The conduct of bankers often raises suspicion among industry experts. The Telegraph reported that Allianz Global Chief Elizabeth Corley found that the financial services sector need to hold bankers more accountable for their actions so they start taking it seriously. In her address at the CityUK’s annual conference, this week, Corley told attendees that more intervention from the government and a robust culture of compliance is needed to stop bankers from behaving badly.
Corley says that there are blind spots between hedging risks and influencing market prices. In fast moving, intricate markets, it is sometimes difficult to root out bad behavior and too often it goes unnoticed. As recent cases involving financial institutions suggest, this type of behavior not only threatens the fiscal health of many banks, but it serves as a conduit for money laundering, bribery and corruption.
She compared unethical actions to driving where drivers feel tempted to go above the speed limit once there’s a clear road ahead. The concept applies to the financial sector, she says. Bankers tend to ease their way into wrongdoing, but companies need to immediately drop the axe on this type of behavior. The governance expert cites the recent Libor scandal as an example. Regulators slapped Deutsche Bank with the largest Libor fine in history and UBS was later accused of manipulation of the Libor benchmark—this type of misconduct may have started with little offences and eventually snowballed into a global corruption scandal.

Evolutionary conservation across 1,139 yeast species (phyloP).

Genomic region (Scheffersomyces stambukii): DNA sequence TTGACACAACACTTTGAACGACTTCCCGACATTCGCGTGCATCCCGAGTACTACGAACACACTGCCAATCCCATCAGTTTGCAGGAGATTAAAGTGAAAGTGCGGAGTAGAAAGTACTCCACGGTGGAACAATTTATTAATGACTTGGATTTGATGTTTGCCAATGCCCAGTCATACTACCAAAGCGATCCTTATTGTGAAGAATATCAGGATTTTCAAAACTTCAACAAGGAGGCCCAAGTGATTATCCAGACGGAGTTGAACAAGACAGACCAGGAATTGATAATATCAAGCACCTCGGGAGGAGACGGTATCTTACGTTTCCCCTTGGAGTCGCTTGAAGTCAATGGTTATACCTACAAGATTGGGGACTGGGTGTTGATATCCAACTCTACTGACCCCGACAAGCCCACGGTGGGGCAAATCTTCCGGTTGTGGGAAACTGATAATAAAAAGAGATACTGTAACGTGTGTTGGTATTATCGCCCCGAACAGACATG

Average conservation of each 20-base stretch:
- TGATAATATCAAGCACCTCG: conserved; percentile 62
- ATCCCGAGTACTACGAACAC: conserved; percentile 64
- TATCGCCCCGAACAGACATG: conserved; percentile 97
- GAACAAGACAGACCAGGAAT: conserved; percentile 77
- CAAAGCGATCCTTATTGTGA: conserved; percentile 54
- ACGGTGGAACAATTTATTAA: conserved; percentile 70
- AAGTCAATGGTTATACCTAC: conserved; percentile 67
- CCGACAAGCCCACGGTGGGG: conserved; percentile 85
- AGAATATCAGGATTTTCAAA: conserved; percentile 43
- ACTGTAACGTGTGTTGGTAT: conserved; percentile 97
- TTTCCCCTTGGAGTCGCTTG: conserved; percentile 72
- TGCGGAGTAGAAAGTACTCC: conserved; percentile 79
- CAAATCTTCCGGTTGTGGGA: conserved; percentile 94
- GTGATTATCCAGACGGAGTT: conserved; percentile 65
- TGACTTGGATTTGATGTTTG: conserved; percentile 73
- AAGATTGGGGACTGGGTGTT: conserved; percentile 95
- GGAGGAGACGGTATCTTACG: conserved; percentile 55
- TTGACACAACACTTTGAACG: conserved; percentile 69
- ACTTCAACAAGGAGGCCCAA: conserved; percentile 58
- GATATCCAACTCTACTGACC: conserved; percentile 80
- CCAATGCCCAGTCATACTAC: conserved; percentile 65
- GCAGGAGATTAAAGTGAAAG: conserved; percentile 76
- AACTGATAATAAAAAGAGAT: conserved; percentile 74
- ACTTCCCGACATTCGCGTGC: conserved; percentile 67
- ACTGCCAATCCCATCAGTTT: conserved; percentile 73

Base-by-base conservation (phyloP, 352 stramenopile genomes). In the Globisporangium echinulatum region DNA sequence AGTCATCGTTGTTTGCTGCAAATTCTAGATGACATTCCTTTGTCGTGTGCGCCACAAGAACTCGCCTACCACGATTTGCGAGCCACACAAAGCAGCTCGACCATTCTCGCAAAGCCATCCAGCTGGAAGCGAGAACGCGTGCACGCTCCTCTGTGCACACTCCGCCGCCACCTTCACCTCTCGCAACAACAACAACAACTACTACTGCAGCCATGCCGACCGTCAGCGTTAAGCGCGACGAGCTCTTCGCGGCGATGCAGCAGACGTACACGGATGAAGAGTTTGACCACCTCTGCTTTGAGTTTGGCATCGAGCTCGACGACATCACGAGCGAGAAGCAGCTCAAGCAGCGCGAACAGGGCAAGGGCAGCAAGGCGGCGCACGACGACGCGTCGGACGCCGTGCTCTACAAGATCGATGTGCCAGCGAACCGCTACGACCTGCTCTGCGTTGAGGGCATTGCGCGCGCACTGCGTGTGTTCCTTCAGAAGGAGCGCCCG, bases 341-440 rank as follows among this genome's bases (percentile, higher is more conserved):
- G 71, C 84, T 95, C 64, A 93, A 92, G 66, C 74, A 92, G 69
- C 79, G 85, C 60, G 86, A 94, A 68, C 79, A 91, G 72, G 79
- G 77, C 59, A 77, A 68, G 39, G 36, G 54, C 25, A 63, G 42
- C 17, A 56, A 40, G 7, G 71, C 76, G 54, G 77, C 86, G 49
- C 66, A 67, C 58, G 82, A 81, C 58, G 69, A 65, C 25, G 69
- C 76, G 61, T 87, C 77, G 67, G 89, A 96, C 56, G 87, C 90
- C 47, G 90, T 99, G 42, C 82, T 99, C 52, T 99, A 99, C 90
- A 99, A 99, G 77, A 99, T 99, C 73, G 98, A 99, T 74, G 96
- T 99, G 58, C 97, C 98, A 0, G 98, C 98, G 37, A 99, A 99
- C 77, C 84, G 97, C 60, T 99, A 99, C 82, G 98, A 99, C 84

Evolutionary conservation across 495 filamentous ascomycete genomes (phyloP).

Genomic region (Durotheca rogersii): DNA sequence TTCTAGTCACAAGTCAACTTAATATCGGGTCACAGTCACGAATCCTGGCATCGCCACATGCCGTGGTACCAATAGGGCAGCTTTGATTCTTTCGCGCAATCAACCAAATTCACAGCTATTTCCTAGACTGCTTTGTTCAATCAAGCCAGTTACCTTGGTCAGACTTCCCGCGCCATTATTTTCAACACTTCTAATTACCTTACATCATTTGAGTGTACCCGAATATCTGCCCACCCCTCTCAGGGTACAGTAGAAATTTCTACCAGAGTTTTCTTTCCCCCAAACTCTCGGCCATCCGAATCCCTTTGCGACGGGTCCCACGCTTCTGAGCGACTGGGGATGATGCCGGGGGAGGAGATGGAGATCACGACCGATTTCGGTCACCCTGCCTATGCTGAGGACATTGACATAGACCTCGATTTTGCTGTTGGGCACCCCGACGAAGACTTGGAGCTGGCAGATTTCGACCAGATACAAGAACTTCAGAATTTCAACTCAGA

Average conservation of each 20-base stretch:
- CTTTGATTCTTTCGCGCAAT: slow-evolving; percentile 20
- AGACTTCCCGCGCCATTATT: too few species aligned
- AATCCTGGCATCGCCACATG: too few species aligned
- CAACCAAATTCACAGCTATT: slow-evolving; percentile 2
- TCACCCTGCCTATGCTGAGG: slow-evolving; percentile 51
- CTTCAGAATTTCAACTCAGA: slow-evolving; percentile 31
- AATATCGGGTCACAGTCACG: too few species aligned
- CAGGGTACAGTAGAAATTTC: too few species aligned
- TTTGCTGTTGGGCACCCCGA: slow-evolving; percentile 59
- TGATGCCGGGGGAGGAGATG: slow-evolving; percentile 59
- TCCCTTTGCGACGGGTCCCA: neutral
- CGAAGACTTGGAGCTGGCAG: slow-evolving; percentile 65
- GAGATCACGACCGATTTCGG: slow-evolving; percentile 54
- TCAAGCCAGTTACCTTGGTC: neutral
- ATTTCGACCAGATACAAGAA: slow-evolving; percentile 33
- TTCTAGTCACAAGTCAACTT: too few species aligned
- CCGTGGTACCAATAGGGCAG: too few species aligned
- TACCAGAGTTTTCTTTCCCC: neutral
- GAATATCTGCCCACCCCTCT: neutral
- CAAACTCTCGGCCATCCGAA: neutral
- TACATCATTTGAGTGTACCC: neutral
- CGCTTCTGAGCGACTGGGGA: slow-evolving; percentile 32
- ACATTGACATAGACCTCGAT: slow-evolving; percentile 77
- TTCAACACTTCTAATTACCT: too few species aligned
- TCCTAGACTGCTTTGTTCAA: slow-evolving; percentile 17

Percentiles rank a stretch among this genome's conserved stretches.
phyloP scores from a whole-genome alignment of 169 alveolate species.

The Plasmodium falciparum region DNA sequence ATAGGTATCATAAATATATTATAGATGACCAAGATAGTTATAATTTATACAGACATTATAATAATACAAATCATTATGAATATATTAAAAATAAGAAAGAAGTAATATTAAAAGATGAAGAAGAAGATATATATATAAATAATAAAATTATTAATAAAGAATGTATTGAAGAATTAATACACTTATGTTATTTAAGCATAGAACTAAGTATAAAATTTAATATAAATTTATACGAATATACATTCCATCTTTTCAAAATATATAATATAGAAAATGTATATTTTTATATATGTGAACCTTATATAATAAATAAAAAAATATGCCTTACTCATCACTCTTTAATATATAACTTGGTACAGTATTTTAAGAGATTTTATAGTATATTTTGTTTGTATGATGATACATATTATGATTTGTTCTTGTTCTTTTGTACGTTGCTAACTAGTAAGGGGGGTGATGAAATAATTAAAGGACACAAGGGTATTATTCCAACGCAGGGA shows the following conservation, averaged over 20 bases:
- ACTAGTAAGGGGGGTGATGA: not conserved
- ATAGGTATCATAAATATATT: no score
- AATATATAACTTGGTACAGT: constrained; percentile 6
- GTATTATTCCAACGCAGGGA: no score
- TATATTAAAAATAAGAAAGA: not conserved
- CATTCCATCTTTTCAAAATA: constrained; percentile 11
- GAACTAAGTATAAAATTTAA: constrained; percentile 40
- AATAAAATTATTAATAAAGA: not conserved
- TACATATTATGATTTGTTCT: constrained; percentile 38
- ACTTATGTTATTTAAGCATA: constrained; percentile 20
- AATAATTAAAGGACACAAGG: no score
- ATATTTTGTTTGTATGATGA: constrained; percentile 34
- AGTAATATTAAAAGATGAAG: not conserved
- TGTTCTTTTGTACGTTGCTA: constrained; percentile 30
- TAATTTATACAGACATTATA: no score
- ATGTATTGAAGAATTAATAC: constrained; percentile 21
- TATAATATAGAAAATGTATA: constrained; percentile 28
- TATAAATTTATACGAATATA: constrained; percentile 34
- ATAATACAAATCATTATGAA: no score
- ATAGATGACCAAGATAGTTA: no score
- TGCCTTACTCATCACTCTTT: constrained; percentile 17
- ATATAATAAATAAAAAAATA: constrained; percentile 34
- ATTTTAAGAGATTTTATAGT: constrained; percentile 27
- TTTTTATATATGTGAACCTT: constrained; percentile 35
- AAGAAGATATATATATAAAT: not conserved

As the head of the Fixed Income Market Standards Board (MSB) which was established by the Bank of England’s Fair and Effective Markets Review, Corley intends to help firms change the attitude of their bankers. The MSB plans on providing clear language that defines good and bad behavior that bankers can follow. Corley has initiated the process by surveying bank customers and brokers about their expectations of traders.
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